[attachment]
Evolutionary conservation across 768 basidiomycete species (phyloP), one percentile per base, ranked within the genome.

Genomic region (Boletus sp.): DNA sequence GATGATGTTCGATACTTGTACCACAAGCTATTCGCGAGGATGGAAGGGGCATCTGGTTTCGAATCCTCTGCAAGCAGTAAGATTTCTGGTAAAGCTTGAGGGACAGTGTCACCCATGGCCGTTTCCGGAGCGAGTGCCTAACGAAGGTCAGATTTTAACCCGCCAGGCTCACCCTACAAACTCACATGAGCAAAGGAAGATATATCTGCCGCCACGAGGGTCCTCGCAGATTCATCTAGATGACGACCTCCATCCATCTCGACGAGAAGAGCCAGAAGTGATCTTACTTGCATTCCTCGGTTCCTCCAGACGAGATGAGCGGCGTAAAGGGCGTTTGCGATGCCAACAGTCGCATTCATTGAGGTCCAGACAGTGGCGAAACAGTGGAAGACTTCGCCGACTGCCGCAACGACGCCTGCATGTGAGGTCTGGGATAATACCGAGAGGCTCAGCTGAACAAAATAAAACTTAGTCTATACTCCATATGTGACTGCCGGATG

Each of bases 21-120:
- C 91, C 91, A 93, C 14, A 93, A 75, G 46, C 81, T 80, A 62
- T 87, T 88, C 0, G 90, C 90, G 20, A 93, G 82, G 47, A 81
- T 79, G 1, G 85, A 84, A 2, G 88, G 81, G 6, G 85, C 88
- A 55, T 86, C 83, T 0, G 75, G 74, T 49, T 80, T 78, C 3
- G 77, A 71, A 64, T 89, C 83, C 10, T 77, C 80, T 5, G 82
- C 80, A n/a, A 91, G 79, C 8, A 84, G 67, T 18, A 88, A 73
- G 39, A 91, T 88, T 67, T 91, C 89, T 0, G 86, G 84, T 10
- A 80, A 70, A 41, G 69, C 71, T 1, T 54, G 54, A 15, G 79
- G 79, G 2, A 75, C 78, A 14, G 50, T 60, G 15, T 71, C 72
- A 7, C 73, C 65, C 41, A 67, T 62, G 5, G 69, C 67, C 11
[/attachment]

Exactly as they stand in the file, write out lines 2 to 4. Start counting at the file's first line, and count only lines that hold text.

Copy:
Genomic region (Boletus sp.): DNA sequence GATGATGTTCGATACTTGTACCACAAGCTATTCGCGAGGATGGAAGGGGCATCTGGTTTCGAATCCTCTGCAAGCAGTAAGATTTCTGGTAAAGCTTGAGGGACAGTGTCACCCATGGCCGTTTCCGGAGCGAGTGCCTAACGAAGGTCAGATTTTAACCCGCCAGGCTCACCCTACAAACTCACATGAGCAAAGGAAGATATATCTGCCGCCACGAGGGTCCTCGCAGATTCATCTAGATGACGACCTCCATCCATCTCGACGAGAAGAGCCAGAAGTGATCTTACTTGCATTCCTCGGTTCCTCCAGACGAGATGAGCGGCGTAAAGGGCGTTTGCGATGCCAACAGTCGCATTCATTGAGGTCCAGACAGTGGCGAAACAGTGGAAGACTTCGCCGACTGCCGCAACGACGCCTGCATGTGAGGTCTGGGATAATACCGAGAGGCTCAGCTGAACAAAATAAAACTTAGTCTATACTCCATATGTGACTGCCGGATG

Each of bases 21-120:
- C 91, C 91, A 93, C 14, A 93, A 75, G 46, C 81, T 80, A 62